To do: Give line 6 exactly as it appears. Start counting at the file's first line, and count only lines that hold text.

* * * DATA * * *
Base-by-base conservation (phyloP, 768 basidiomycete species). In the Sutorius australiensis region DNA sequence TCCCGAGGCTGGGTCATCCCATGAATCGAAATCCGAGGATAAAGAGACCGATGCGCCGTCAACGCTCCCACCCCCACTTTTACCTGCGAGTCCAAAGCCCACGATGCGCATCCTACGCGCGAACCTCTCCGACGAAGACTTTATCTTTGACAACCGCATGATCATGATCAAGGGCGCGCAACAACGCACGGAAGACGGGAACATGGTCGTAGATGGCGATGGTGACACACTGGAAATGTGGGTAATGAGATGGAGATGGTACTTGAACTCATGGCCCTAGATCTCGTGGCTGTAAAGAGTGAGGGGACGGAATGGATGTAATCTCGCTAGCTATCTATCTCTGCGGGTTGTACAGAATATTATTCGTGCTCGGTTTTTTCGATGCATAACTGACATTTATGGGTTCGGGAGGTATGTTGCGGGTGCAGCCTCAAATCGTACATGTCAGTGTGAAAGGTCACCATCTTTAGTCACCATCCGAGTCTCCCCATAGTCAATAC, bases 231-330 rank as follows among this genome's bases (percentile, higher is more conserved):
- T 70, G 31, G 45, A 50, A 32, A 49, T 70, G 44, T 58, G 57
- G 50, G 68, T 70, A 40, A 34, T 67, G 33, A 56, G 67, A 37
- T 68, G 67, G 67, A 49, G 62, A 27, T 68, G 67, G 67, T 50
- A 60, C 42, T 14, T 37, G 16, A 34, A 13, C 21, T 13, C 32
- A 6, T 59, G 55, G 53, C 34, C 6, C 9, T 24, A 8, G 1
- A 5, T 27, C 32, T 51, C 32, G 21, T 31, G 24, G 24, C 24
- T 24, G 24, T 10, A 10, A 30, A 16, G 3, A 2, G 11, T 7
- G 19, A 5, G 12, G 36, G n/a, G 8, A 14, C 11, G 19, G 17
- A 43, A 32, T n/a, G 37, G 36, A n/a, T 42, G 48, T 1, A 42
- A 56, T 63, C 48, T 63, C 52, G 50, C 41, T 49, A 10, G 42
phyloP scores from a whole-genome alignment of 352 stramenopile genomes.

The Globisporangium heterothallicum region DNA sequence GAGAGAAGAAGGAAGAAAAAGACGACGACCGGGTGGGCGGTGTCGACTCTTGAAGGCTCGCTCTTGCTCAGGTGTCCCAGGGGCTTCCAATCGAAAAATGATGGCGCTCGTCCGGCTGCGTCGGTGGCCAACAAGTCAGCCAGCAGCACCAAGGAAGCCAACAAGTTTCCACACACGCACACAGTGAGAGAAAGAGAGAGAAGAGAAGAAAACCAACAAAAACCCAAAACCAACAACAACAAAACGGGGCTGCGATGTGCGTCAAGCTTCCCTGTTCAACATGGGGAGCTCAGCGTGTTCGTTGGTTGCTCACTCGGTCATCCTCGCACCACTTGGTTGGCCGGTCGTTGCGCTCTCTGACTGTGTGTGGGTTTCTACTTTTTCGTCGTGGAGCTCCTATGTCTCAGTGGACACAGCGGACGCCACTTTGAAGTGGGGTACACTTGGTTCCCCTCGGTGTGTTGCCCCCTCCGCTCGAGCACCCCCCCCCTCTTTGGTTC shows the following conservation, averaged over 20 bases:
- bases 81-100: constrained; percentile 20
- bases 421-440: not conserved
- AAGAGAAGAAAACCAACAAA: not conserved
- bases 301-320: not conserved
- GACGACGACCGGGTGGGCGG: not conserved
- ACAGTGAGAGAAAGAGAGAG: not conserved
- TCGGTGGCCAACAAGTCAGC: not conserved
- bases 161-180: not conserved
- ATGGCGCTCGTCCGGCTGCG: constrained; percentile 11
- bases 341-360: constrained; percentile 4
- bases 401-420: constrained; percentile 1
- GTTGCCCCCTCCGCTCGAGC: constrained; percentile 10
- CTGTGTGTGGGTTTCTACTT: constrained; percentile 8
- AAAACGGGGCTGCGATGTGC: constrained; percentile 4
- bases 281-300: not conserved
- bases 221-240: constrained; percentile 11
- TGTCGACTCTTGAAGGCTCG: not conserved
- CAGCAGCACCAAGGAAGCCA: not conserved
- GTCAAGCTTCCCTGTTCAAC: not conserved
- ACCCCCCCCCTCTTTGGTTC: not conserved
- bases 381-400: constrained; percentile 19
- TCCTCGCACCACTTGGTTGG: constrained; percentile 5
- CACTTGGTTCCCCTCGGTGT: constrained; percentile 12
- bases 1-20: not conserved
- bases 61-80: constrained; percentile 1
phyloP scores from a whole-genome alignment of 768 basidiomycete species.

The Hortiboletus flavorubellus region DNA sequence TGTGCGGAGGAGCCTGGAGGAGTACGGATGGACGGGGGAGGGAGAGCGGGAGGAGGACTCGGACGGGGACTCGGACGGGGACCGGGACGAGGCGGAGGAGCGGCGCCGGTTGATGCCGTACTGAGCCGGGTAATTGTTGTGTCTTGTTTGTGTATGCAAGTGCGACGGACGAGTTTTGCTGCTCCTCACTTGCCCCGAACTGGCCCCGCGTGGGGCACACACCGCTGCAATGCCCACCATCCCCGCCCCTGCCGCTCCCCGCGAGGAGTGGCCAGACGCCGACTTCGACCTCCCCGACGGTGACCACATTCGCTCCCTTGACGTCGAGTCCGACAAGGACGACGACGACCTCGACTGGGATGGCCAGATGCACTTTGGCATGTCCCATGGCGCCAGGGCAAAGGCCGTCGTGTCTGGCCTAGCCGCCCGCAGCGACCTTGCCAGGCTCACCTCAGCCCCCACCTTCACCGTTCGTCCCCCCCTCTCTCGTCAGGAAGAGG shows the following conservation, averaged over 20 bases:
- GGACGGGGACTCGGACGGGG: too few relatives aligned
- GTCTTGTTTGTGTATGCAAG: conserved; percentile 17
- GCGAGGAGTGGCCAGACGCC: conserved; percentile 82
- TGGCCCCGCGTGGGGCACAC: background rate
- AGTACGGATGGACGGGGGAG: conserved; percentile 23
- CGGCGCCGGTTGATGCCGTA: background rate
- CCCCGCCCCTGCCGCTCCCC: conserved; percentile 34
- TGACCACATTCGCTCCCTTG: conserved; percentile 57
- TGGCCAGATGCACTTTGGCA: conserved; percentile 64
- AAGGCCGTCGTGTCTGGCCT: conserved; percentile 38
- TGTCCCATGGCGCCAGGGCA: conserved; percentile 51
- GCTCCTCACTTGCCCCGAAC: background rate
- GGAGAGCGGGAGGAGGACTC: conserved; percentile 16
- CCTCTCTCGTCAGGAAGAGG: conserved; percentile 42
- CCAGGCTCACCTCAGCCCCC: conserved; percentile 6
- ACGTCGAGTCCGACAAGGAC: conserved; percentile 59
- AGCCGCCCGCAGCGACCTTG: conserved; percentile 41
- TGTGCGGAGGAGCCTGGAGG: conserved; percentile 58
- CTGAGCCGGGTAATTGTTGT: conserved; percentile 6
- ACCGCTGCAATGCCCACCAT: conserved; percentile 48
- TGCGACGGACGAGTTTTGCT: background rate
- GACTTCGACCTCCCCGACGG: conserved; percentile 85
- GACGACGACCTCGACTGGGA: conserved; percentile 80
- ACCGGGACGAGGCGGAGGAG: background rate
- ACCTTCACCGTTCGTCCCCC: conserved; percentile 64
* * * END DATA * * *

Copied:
- A 6, T 59, G 55, G 53, C 34, C 6, C 9, T 24, A 8, G 1